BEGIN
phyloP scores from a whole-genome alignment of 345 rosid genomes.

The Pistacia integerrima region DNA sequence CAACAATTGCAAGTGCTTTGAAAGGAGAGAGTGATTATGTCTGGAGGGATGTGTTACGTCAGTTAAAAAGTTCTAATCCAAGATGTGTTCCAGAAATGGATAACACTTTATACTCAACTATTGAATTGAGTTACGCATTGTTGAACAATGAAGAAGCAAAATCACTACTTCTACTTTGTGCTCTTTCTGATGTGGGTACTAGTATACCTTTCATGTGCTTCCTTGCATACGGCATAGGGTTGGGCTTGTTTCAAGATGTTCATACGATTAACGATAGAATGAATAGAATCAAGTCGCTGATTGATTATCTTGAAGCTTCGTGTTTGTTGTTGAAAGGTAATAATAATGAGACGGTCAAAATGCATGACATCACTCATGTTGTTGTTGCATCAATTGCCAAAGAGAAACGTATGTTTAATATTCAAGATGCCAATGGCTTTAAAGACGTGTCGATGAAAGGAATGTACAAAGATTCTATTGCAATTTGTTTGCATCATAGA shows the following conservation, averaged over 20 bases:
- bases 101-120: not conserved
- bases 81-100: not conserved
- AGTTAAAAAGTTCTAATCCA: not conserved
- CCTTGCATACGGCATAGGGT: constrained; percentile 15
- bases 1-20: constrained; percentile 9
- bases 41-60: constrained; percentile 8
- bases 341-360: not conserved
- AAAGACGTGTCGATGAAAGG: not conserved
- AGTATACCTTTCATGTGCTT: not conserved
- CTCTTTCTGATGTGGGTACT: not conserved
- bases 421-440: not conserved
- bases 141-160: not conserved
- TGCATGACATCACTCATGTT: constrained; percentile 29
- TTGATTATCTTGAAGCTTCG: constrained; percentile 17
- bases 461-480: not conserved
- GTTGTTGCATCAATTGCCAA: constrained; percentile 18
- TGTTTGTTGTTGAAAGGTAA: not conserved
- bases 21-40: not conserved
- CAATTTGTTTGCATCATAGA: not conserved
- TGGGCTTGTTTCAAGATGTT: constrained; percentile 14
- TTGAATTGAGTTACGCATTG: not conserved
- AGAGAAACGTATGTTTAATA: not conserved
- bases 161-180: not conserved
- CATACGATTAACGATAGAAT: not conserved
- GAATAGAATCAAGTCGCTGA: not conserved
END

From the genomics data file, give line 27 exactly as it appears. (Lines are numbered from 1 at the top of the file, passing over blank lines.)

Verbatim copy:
- GAATAGAATCAAGTCGCTGA: not conserved